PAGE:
Good for the city. Thank you. I hope that the planning continues to leave a wide berth away from this spring, pond and historic trees. The Walnut (juglans negra) and Bur Oak (quercos macrocarpa) are both beautiful very old and rare specimens in this area. They've survived the 1908 flood here and the shade provided is splendid. 

thanks again city planners for a light touch here. 

primi_timpano topcommenter

So what is the horse dung going to do to this pristine spring?


Thanks to the DO for taking time to shine a light on the issue.  We are all pleased to hear about the spring. 

There is already a fence around the area, the old paddock fence line which is set off so that there is a wide open space for the aesthetic of the spring experience.  With a square mile of property, the THP does not need to be piggish. It is for the children. 

The next step is for the City to cough up the environmental impact  study and the mandated report by Global Marine for the very large Native American archaeological site which is hard by the (properly marked) survey stakes. 

We can see that the City does have eyes and ears on the subject. Pictures do tell a story. Let's all hope that we shall see a (Name Here)  Big Spring Educational and Archaeological Center in the very near future.

Oh, forgot the large Post Oak Savanna terrace on the site for the main buildings, just sayin', dontcha' know.


RE:  "Dallas founder John Neely Bryan built his home nearby."

Not to split hairs but should read "built a home nearby" so as not to confuse this with any debate over the little log cabin downtown.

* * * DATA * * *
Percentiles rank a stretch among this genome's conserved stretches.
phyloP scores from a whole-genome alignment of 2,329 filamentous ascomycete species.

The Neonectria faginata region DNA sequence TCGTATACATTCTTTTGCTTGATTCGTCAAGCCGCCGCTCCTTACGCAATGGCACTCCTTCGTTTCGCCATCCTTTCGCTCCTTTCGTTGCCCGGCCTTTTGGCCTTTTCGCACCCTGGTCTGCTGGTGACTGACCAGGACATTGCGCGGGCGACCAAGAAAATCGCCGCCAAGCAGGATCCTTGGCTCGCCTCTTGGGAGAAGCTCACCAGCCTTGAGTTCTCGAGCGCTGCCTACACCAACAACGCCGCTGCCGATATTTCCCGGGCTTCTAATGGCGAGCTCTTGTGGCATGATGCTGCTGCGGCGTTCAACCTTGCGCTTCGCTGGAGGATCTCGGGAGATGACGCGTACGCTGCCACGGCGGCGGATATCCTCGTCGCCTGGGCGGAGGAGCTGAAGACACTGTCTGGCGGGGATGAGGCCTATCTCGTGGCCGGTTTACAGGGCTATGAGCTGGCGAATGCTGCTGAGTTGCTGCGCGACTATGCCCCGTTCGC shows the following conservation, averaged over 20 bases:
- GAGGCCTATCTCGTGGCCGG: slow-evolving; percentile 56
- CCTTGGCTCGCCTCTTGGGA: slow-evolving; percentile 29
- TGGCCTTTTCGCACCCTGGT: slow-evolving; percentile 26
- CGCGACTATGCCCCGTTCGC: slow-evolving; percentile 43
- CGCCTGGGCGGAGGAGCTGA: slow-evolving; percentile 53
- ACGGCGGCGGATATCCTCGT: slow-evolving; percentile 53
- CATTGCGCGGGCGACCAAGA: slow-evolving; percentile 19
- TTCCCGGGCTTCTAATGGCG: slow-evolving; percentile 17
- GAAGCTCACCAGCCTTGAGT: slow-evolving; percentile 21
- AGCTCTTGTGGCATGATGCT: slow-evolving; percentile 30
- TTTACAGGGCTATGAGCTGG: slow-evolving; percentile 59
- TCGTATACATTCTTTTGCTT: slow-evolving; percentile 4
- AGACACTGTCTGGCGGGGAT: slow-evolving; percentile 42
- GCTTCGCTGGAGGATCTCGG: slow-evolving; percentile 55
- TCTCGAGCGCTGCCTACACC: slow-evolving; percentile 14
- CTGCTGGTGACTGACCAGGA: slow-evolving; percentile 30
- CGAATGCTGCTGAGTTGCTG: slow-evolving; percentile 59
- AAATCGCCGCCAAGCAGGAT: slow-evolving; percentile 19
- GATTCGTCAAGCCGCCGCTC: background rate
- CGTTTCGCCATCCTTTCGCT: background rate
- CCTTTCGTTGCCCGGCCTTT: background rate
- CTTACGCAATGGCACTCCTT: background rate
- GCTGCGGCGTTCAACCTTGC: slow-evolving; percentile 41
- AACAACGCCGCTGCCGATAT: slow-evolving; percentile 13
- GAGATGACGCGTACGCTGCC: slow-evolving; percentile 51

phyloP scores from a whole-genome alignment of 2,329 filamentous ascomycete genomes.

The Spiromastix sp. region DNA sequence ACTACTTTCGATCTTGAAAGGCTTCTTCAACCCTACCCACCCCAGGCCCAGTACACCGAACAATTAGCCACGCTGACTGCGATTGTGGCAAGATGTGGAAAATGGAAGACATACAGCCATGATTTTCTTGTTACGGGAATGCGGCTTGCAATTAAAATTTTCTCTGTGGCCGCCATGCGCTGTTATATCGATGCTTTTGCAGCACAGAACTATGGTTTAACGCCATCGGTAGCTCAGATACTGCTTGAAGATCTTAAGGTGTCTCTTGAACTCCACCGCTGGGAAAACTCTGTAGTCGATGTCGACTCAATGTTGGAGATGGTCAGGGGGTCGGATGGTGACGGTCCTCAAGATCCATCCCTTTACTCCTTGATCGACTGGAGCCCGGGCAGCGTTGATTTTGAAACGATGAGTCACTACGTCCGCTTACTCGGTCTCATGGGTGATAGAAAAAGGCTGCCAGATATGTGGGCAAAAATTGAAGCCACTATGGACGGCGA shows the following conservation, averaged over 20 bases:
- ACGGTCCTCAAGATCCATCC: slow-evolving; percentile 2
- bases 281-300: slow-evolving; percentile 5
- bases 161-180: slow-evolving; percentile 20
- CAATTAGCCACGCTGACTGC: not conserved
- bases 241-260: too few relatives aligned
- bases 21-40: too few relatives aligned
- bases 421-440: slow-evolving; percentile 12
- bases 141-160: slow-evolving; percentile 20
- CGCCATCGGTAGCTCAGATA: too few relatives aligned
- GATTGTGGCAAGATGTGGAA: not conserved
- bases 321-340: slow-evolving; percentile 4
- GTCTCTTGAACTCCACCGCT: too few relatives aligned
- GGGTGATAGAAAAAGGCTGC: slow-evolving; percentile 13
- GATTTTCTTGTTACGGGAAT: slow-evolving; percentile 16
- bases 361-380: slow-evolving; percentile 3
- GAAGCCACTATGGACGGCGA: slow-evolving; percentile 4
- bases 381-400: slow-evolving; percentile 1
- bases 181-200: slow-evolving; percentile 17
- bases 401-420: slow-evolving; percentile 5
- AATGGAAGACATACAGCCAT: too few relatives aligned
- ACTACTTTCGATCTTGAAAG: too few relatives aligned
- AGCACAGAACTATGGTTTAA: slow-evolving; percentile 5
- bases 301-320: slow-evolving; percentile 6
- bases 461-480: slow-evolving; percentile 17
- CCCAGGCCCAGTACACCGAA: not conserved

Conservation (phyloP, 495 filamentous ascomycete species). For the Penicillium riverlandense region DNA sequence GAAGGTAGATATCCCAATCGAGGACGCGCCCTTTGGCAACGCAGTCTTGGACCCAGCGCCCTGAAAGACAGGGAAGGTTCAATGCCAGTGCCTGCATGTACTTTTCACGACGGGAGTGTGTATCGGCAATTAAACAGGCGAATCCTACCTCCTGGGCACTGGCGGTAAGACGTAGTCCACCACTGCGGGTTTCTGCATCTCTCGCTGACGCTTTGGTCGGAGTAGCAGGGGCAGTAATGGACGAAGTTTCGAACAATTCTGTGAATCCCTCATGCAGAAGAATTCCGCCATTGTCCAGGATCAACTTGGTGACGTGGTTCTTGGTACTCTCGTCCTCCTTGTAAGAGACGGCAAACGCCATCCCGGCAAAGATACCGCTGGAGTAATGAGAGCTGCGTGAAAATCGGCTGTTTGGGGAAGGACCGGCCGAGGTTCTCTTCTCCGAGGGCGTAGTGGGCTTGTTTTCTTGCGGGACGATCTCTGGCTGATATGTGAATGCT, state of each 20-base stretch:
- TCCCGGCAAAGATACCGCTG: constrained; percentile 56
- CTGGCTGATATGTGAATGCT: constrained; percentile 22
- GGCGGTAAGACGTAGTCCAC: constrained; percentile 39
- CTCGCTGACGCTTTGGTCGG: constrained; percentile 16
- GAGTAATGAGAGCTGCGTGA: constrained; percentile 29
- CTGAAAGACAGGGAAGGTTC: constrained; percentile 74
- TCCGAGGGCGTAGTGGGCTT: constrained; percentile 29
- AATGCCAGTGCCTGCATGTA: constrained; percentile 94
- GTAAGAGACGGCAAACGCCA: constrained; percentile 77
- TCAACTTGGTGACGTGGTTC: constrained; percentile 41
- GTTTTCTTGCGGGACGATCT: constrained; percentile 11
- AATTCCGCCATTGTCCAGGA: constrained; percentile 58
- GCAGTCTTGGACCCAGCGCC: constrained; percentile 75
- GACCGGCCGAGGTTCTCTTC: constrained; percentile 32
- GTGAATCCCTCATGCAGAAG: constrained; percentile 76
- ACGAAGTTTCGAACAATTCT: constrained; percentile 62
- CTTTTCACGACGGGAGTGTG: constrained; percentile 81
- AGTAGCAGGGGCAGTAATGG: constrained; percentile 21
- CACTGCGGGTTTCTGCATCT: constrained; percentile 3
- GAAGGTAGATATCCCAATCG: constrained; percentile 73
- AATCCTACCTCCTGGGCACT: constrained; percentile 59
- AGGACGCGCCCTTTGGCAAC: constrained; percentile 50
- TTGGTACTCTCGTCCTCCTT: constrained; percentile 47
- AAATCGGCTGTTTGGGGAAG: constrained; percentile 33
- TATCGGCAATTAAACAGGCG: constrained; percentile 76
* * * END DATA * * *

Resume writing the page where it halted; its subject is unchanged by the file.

@BillHolston Bill, I also loved the huge Bois d' Arc tree down in the bottoms. That was the biggest one I have ever seen.  

There also has to be a definite plan to preserve what is left of Oak Creek and Bryan's Slough in that same trekking area.

New topic: ATT Trail

We also need to address the type of 10' trail that ATT and the City are proposing. That trail appears to run through the beaver dam and the large plot with the acres of flowers.  Right next to that proposed trail (which ends at Juno Rd intersection) is a permanent swamp. Trees have black water marks on them at at least the 10' to 12' level down there. Not an ideal place for a concrete trail.  Anyone who has used the White Rock Trail near Fair Oaks and Royal know of flooding consequences for downed trees and foot thick mud on the trail.

We now have photos of flood conditions near the 412 foot level as the old spike shows at the spring.


Whoops,  Global Marine should read Geo-Marine.  Little birds tell me that the current report has not been completed.  The older version of Geo-Marine published in 2009 shows that there are areas of interest, at "Sam Houston Springs project".  

We have not seen a published dialogue about the original report and nothing on the current report.

No trace of an environmental report found as of this writing.